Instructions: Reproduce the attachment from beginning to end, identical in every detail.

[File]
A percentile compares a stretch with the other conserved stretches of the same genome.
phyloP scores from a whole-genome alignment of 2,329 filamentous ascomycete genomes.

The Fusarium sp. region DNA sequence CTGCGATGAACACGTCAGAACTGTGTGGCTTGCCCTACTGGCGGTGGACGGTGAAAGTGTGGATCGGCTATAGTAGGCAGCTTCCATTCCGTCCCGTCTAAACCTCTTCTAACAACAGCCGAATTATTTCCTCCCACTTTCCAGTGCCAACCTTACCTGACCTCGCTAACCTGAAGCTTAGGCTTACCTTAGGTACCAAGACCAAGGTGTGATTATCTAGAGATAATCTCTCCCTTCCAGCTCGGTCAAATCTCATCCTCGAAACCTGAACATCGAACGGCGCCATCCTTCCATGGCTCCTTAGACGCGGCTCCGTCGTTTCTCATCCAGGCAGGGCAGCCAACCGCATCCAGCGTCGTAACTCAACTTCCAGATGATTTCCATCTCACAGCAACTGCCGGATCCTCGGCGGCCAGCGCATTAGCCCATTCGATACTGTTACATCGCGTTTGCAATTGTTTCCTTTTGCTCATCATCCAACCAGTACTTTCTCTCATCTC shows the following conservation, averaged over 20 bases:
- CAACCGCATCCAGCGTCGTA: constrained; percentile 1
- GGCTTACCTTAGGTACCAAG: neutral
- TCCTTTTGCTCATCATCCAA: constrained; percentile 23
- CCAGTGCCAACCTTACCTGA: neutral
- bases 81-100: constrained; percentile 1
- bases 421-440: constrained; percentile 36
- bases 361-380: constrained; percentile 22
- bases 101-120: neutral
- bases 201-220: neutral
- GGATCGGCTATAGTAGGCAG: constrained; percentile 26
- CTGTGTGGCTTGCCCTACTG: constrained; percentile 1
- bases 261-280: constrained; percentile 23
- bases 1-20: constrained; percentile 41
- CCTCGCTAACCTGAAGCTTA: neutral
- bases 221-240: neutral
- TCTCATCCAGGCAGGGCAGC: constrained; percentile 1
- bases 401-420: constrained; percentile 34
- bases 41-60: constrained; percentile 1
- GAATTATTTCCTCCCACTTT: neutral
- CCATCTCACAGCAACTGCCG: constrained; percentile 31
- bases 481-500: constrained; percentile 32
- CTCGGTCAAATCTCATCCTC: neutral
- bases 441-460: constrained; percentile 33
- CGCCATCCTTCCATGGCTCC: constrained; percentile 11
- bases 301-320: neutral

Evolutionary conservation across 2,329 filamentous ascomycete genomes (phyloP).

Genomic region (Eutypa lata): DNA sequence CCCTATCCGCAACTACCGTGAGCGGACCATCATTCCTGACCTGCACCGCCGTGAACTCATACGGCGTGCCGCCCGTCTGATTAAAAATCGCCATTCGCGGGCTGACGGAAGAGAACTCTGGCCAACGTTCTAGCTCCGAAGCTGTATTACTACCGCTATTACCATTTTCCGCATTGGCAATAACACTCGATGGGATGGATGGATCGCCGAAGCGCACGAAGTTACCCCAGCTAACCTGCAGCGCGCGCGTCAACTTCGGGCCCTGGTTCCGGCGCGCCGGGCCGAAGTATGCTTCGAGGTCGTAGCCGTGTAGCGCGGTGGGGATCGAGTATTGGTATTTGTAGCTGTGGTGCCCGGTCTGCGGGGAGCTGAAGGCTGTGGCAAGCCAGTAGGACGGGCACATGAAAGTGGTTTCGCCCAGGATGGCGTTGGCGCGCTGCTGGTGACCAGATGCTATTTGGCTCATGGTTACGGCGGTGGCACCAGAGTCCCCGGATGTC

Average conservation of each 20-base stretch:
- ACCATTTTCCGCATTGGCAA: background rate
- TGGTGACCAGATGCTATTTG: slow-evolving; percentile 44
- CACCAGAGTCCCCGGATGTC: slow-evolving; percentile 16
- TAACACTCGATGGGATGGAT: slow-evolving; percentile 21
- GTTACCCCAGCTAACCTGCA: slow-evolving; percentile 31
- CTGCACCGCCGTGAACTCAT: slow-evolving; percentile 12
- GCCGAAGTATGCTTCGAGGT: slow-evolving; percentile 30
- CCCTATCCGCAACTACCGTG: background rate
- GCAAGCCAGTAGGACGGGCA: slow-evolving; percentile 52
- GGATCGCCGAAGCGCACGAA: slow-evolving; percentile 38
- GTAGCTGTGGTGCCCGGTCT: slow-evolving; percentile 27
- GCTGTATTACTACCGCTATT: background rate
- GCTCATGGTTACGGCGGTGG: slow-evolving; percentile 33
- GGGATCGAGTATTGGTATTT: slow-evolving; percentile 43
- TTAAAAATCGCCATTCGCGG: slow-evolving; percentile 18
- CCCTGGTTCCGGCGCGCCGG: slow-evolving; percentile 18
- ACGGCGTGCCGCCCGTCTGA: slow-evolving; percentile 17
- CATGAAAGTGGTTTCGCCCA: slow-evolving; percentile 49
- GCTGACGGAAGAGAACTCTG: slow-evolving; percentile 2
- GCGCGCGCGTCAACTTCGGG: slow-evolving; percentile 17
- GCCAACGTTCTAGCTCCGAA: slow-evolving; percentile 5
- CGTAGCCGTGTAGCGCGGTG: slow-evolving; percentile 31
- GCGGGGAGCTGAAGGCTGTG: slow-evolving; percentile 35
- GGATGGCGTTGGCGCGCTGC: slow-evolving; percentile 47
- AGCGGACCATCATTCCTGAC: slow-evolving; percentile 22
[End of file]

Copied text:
A percentile compares a stretch with the other conserved stretches of the same genome.
phyloP scores from a whole-genome alignment of 2,329 filamentous ascomycete genomes.

The Fusarium sp. region DNA sequence CTGCGATGAACACGTCAGAACTGTGTGGCTTGCCCTACTGGCGGTGGACGGTGAAAGTGTGGATCGGCTATAGTAGGCAGCTTCCATTCCGTCCCGTCTAAACCTCTTCTAACAACAGCCGAATTATTTCCTCCCACTTTCCAGTGCCAACCTTACCTGACCTCGCTAACCTGAAGCTTAGGCTTACCTTAGGTACCAAGACCAAGGTGTGATTATCTAGAGATAATCTCTCCCTTCCAGCTCGGTCAAATCTCATCCTCGAAACCTGAACATCGAACGGCGCCATCCTTCCATGGCTCCTTAGACGCGGCTCCGTCGTTTCTCATCCAGGCAGGGCAGCCAACCGCATCCAGCGTCGTAACTCAACTTCCAGATGATTTCCATCTCACAGCAACTGCCGGATCCTCGGCGGCCAGCGCATTAGCCCATTCGATACTGTTACATCGCGTTTGCAATTGTTTCCTTTTGCTCATCATCCAACCAGTACTTTCTCTCATCTC shows the following conservation, averaged over 20 bases:
- CAACCGCATCCAGCGTCGTA: constrained; percentile 1
- GGCTTACCTTAGGTACCAAG: neutral
- TCCTTTTGCTCATCATCCAA: constrained; percentile 23
- CCAGTGCCAACCTTACCTGA: neutral
- bases 81-100: constrained; percentile 1
- bases 421-440: constrained; percentile 36
- bases 361-380: constrained; percentile 22
- bases 101-120: neutral
- bases 201-220: neutral
- GGATCGGCTATAGTAGGCAG: constrained; percentile 26
- CTGTGTGGCTTGCCCTACTG: constrained; percentile 1
- bases 261-280: constrained; percentile 23
- bases 1-20: constrained; percentile 41
- CCTCGCTAACCTGAAGCTTA: neutral
- bases 221-240: neutral
- TCTCATCCAGGCAGGGCAGC: constrained; percentile 1
- bases 401-420: constrained; percentile 34
- bases 41-60: constrained; percentile 1
- GAATTATTTCCTCCCACTTT: neutral
- CCATCTCACAGCAACTGCCG: constrained; percentile 31
- bases 481-500: constrained; percentile 32
- CTCGGTCAAATCTCATCCTC: neutral
- bases 441-460: constrained; percentile 33
- CGCCATCCTTCCATGGCTCC: constrained; percentile 11
- bases 301-320: neutral

Evolutionary conservation across 2,329 filamentous ascomycete genomes (phyloP).

Genomic region (Eutypa lata): DNA sequence CCCTATCCGCAACTACCGTGAGCGGACCATCATTCCTGACCTGCACCGCCGTGAACTCATACGGCGTGCCGCCCGTCTGATTAAAAATCGCCATTCGCGGGCTGACGGAAGAGAACTCTGGCCAACGTTCTAGCTCCGAAGCTGTATTACTACCGCTATTACCATTTTCCGCATTGGCAATAACACTCGATGGGATGGATGGATCGCCGAAGCGCACGAAGTTACCCCAGCTAACCTGCAGCGCGCGCGTCAACTTCGGGCCCTGGTTCCGGCGCGCCGGGCCGAAGTATGCTTCGAGGTCGTAGCCGTGTAGCGCGGTGGGGATCGAGTATTGGTATTTGTAGCTGTGGTGCCCGGTCTGCGGGGAGCTGAAGGCTGTGGCAAGCCAGTAGGACGGGCACATGAAAGTGGTTTCGCCCAGGATGGCGTTGGCGCGCTGCTGGTGACCAGATGCTATTTGGCTCATGGTTACGGCGGTGGCACCAGAGTCCCCGGATGTC

Average conservation of each 20-base stretch:
- ACCATTTTCCGCATTGGCAA: background rate
- TGGTGACCAGATGCTATTTG: slow-evolving; percentile 44
- CACCAGAGTCCCCGGATGTC: slow-evolving; percentile 16
- TAACACTCGATGGGATGGAT: slow-evolving; percentile 21
- GTTACCCCAGCTAACCTGCA: slow-evolving; percentile 31
- CTGCACCGCCGTGAACTCAT: slow-evolving; percentile 12
- GCCGAAGTATGCTTCGAGGT: slow-evolving; percentile 30
- CCCTATCCGCAACTACCGTG: background rate
- GCAAGCCAGTAGGACGGGCA: slow-evolving; percentile 52
- GGATCGCCGAAGCGCACGAA: slow-evolving; percentile 38
- GTAGCTGTGGTGCCCGGTCT: slow-evolving; percentile 27
- GCTGTATTACTACCGCTATT: background rate
- GCTCATGGTTACGGCGGTGG: slow-evolving; percentile 33
- GGGATCGAGTATTGGTATTT: slow-evolving; percentile 43
- TTAAAAATCGCCATTCGCGG: slow-evolving; percentile 18
- CCCTGGTTCCGGCGCGCCGG: slow-evolving; percentile 18
- ACGGCGTGCCGCCCGTCTGA: slow-evolving; percentile 17
- CATGAAAGTGGTTTCGCCCA: slow-evolving; percentile 49
- GCTGACGGAAGAGAACTCTG: slow-evolving; percentile 2
- GCGCGCGCGTCAACTTCGGG: slow-evolving; percentile 17
- GCCAACGTTCTAGCTCCGAA: slow-evolving; percentile 5
- CGTAGCCGTGTAGCGCGGTG: slow-evolving; percentile 31
- GCGGGGAGCTGAAGGCTGTG: slow-evolving; percentile 35
- GGATGGCGTTGGCGCGCTGC: slow-evolving; percentile 47
- AGCGGACCATCATTCCTGAC: slow-evolving; percentile 22